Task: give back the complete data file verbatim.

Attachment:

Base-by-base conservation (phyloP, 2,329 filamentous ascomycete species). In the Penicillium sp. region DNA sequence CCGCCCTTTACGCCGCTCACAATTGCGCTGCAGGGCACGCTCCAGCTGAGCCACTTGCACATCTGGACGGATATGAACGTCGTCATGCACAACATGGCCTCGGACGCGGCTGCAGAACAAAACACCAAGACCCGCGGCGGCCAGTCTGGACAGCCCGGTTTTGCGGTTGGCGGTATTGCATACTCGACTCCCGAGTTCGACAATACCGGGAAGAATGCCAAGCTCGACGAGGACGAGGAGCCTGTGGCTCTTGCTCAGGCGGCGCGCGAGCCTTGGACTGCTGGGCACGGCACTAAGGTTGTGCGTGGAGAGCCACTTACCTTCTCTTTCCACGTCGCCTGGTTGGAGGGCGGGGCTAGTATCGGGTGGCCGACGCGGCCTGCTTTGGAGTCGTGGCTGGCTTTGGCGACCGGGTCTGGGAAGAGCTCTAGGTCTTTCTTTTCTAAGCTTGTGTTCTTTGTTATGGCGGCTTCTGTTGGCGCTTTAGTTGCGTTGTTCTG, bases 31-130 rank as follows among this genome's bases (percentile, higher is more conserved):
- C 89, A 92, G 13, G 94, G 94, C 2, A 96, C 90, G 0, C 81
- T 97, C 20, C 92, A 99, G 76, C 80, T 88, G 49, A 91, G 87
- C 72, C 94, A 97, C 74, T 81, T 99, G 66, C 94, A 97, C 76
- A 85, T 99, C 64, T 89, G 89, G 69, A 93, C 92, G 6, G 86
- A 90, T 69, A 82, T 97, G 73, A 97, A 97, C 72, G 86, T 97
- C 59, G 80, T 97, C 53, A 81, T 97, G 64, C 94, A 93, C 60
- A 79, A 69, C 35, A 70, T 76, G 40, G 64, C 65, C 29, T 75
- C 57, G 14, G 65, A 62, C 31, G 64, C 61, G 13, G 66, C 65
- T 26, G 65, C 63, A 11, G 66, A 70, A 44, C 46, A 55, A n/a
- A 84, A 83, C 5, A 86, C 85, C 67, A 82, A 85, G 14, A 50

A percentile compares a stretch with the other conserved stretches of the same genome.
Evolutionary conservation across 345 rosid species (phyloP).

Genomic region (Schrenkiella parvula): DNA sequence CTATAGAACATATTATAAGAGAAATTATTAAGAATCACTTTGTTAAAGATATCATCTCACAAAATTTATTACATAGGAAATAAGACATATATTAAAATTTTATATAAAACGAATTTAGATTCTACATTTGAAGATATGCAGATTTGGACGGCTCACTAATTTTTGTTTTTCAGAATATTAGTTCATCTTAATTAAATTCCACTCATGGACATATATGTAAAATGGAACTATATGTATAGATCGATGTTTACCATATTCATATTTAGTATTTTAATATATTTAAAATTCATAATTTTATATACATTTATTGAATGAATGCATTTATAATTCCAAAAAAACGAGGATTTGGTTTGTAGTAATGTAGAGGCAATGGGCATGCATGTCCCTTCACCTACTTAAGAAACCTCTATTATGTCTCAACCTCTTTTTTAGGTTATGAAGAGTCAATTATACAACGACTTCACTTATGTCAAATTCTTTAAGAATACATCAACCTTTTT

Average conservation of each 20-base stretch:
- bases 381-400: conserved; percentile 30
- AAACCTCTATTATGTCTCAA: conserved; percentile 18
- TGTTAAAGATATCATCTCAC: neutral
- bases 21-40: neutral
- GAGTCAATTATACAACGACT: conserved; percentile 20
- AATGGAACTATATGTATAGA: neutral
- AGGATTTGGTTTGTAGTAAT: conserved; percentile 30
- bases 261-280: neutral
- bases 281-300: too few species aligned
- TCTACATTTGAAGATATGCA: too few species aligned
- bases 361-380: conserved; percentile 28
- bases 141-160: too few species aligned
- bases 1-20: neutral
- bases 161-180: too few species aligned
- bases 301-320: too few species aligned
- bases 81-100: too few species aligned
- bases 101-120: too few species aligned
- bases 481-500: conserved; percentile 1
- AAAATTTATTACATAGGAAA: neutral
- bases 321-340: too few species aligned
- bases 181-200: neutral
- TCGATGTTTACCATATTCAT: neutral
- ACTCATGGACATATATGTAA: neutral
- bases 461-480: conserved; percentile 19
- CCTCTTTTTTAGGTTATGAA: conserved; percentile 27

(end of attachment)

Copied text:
Base-by-base conservation (phyloP, 2,329 filamentous ascomycete species). In the Penicillium sp. region DNA sequence CCGCCCTTTACGCCGCTCACAATTGCGCTGCAGGGCACGCTCCAGCTGAGCCACTTGCACATCTGGACGGATATGAACGTCGTCATGCACAACATGGCCTCGGACGCGGCTGCAGAACAAAACACCAAGACCCGCGGCGGCCAGTCTGGACAGCCCGGTTTTGCGGTTGGCGGTATTGCATACTCGACTCCCGAGTTCGACAATACCGGGAAGAATGCCAAGCTCGACGAGGACGAGGAGCCTGTGGCTCTTGCTCAGGCGGCGCGCGAGCCTTGGACTGCTGGGCACGGCACTAAGGTTGTGCGTGGAGAGCCACTTACCTTCTCTTTCCACGTCGCCTGGTTGGAGGGCGGGGCTAGTATCGGGTGGCCGACGCGGCCTGCTTTGGAGTCGTGGCTGGCTTTGGCGACCGGGTCTGGGAAGAGCTCTAGGTCTTTCTTTTCTAAGCTTGTGTTCTTTGTTATGGCGGCTTCTGTTGGCGCTTTAGTTGCGTTGTTCTG, bases 31-130 rank as follows among this genome's bases (percentile, higher is more conserved):
- C 89, A 92, G 13, G 94, G 94, C 2, A 96, C 90, G 0, C 81
- T 97, C 20, C 92, A 99, G 76, C 80, T 88, G 49, A 91, G 87
- C 72, C 94, A 97, C 74, T 81, T 99, G 66, C 94, A 97, C 76
- A 85, T 99, C 64, T 89, G 89, G 69, A 93, C 92, G 6, G 86
- A 90, T 69, A 82, T 97, G 73, A 97, A 97, C 72, G 86, T 97
- C 59, G 80, T 97, C 53, A 81, T 97, G 64, C 94, A 93, C 60
- A 79, A 69, C 35, A 70, T 76, G 40, G 64, C 65, C 29, T 75
- C 57, G 14, G 65, A 62, C 31, G 64, C 61, G 13, G 66, C 65
- T 26, G 65, C 63, A 11, G 66, A 70, A 44, C 46, A 55, A n/a
- A 84, A 83, C 5, A 86, C 85, C 67, A 82, A 85, G 14, A 50

A percentile compares a stretch with the other conserved stretches of the same genome.
Evolutionary conservation across 345 rosid species (phyloP).

Genomic region (Schrenkiella parvula): DNA sequence CTATAGAACATATTATAAGAGAAATTATTAAGAATCACTTTGTTAAAGATATCATCTCACAAAATTTATTACATAGGAAATAAGACATATATTAAAATTTTATATAAAACGAATTTAGATTCTACATTTGAAGATATGCAGATTTGGACGGCTCACTAATTTTTGTTTTTCAGAATATTAGTTCATCTTAATTAAATTCCACTCATGGACATATATGTAAAATGGAACTATATGTATAGATCGATGTTTACCATATTCATATTTAGTATTTTAATATATTTAAAATTCATAATTTTATATACATTTATTGAATGAATGCATTTATAATTCCAAAAAAACGAGGATTTGGTTTGTAGTAATGTAGAGGCAATGGGCATGCATGTCCCTTCACCTACTTAAGAAACCTCTATTATGTCTCAACCTCTTTTTTAGGTTATGAAGAGTCAATTATACAACGACTTCACTTATGTCAAATTCTTTAAGAATACATCAACCTTTTT

Average conservation of each 20-base stretch:
- bases 381-400: conserved; percentile 30
- AAACCTCTATTATGTCTCAA: conserved; percentile 18
- TGTTAAAGATATCATCTCAC: neutral
- bases 21-40: neutral
- GAGTCAATTATACAACGACT: conserved; percentile 20
- AATGGAACTATATGTATAGA: neutral
- AGGATTTGGTTTGTAGTAAT: conserved; percentile 30
- bases 261-280: neutral
- bases 281-300: too few species aligned
- TCTACATTTGAAGATATGCA: too few species aligned
- bases 361-380: conserved; percentile 28
- bases 141-160: too few species aligned
- bases 1-20: neutral
- bases 161-180: too few species aligned
- bases 301-320: too few species aligned
- bases 81-100: too few species aligned
- bases 101-120: too few species aligned
- bases 481-500: conserved; percentile 1
- AAAATTTATTACATAGGAAA: neutral
- bases 321-340: too few species aligned
- bases 181-200: neutral
- TCGATGTTTACCATATTCAT: neutral
- ACTCATGGACATATATGTAA: neutral
- bases 461-480: conserved; percentile 19
- CCTCTTTTTTAGGTTATGAA: conserved; percentile 27